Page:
A great Wigmore evening with Alexander Melnikov and Cuarteto Casals
When I got the first sight this programme, I couldn’t help chuckling: a programme for fans of F minor, how niche is that? Maybe add in Schubert’s Fantasia for piano four hands D.940, and Barbarina’s “pin" aria from Figaro, and you’d have an album called: “Now THAT’s What I Call F minor”…
Enough silliness. This was actually a very fine concert, and the surprise programming had a real touch of alchemy about it. It contained three great and contrasting works from different centuries, in superlative performances, and that allowed each one to be heard on its own terms. First came the ineffable lightness, the boundless imagination, and the infectious smile of a great Haydn string quartet. Then a completely spellbinding performance of a fascinating Prokofiev work for solo piano. And in the second half, with the forces combined, the scale was stepped up to the quasi-symphonic, and every twist and turn in the story of Brahms’ Piano Quintet unfolded with real conviction and edge-of-the-seat immediacy.
In Haydn’s String Quartet in F minor Op.20 no. 5, the Barcelona-based Cuarteto Casals showed all the virtues of a group that has stayed together for over two decades. They kept the lines clear, the textures light, but above all approached the work with plenty of rhythmic freedom. The Scherzo had an appealing skittishness about it, and the third movement, a gentle siciliano had that beauty and balance where every utterance is delicately and consciously placed. In the final complex fugue, the absence of vibrato gave both presence and pathos to the musical line in the dark opening. And as the pace quickened and the shadows lifted, there was never any sense of the mechanical and the dutiful that could beset this movement. The Casals ensured that every phrase brimmed with life and rhythmic positivity.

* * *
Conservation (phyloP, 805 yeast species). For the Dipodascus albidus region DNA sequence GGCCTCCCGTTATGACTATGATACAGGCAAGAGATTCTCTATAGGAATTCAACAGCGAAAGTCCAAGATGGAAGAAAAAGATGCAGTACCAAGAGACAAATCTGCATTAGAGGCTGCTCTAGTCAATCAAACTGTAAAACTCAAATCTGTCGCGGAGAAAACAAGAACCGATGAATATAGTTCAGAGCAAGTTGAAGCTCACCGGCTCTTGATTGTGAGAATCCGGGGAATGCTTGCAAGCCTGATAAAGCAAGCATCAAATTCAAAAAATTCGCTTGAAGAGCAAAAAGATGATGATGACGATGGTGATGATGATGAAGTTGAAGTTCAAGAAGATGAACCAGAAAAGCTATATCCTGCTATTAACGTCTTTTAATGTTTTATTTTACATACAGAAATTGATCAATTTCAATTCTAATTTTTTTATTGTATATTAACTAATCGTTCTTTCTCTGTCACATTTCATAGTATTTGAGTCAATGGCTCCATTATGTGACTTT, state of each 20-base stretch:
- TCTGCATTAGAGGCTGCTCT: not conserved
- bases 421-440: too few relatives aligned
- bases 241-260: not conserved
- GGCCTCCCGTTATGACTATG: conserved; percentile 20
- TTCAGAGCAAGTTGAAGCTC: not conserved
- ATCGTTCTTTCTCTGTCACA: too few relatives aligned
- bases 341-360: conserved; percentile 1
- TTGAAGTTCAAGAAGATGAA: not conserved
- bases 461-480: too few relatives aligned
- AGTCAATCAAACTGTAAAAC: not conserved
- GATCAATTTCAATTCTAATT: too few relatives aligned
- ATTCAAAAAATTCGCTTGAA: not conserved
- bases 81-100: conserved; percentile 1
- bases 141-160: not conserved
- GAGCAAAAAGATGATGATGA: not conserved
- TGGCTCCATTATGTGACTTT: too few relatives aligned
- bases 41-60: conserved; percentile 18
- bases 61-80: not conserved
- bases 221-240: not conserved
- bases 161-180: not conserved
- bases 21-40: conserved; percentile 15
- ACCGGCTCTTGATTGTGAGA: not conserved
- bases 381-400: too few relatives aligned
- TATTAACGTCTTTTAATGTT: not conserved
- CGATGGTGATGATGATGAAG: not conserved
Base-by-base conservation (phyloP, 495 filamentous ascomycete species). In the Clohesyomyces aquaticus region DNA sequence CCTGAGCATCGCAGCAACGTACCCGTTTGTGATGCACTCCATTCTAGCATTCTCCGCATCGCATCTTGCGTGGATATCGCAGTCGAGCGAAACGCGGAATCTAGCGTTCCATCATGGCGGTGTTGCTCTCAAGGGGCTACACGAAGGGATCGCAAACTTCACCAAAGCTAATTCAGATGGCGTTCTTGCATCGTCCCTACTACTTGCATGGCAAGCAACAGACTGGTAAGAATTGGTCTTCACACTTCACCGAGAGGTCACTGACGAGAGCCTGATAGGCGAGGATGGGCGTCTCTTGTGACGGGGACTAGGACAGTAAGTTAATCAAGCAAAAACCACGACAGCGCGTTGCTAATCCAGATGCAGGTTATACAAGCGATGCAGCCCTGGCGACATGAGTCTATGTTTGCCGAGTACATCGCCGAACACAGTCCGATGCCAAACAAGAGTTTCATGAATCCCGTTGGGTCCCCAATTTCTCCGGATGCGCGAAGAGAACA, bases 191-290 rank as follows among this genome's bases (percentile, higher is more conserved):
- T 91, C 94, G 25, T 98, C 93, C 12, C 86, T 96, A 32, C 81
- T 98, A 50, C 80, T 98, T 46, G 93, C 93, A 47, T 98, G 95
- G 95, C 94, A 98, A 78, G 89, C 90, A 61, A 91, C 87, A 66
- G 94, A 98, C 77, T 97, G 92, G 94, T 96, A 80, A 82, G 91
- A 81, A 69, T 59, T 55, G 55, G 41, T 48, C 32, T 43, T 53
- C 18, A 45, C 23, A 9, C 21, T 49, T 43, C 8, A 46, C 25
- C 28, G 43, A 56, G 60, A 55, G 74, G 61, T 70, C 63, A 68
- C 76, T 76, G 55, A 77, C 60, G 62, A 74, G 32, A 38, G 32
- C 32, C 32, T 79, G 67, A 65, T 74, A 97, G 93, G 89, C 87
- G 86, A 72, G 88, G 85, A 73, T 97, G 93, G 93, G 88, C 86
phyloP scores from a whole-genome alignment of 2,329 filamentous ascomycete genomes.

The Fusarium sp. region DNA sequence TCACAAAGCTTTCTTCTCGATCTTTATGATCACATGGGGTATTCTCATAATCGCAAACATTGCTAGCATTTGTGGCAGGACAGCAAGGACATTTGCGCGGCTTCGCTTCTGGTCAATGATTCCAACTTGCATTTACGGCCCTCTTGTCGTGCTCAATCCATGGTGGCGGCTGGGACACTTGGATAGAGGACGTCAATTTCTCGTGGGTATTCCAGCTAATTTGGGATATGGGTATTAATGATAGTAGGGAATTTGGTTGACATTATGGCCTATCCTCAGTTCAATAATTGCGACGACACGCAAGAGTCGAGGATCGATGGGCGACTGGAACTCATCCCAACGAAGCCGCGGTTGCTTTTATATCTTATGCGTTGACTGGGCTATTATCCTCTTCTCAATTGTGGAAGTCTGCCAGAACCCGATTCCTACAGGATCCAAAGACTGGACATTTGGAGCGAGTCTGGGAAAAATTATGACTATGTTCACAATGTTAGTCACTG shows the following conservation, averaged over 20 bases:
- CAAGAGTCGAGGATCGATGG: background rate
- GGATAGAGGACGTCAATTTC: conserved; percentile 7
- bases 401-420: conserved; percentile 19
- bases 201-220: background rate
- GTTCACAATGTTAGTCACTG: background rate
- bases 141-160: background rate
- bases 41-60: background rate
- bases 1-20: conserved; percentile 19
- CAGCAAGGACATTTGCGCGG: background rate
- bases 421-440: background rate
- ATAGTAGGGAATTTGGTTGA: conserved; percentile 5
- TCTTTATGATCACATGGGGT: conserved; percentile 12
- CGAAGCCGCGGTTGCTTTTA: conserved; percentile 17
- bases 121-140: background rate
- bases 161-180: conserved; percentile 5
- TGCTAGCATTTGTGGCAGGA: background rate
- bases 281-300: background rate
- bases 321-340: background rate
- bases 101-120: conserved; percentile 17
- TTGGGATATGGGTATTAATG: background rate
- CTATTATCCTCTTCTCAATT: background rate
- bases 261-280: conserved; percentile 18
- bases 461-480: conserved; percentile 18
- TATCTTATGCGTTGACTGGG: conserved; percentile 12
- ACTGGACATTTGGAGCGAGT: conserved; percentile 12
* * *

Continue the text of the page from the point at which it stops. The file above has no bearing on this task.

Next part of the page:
The challenge presented by Prokoviev’s Visions Fugitives of 1915-17 is very different. It is to present a different mood, style and identity for every one of 20 short pieces, and to help the listener understand why each one has earned its place in the sequence. Three of the pieces are less than half a minute long, so it is no mean challenge. As the programme note pointed out, these pieces “almost form a musical bridge from the musical concepts of the 19th century to those of the twentieth.”
At the outset, in no. 1 there is “expressive simplicity” and at the end in no. 20, we are gently rocked into calm and contentment. And then there are all the points on a dazzling journey in between, which Melnikov elucidated so wonderfully. Swishy harp glissandi washed over us in the “Pittoresco” no. 7. Dazzling finger speed – and yet clarity – were there in no. 9. Both 12 and 16 were teasing, full of gentle ribbing humour. Full-on thumpingly percussive Prokoviev piano-writing was there to overpower us too, but it was kept in reserve until no. 14. And in the longer expanse of no. 18, Melnikov adapted to the different time scale, lingered purposefully and let ideas unfold with a natural grace.
The performer more or less has to teach the listener how to listen to each piece afresh, and also to convey an overall shape and sense of direction to the set. Alexander Melnikov’s performance was not just compelling; it was nothing short of revelatory.
And then Brahms. The first thing to admire about this performance was the balance between piano and quartet. One could hear everything. Melnikov has a way of playing with power and utter conviction, and yet there was never a moment when he over-dominated. This was a collective effort in which everything could be heard. Moments of repose were allowed to breathe.
Melnikov can also play with an astonishing feel of spontaneity – particularly in the second movement where it was as if the phrases had just landed as newly formed ideas in his mind. Yet he is also a communicator. He hardly ever had his eyes buried in his piano, but was ever-watchful to be completely at one with the quartet, and to either lead, catch or respond to subtle shifts in pace.
The violinists in the Cuarteto Casals alternate their parts, and it would have been intriguing to hear whether Abel Tomàs would have given a bolder account of the first violin part than Vera Martinez-Mehner. But that is a minor quibble, when the overall ensemble and sense of collective purpose were so totally convincing. The final movement was a miracle, in which where the most was made of the dramatic contrasts of dynamics in the slow opening. And once the Allegro non troppo got going, every phrase seemed to grow naturally and organically from the last. It was a powerful and totally persuasive account and it put the seal on a great Wigmore evening.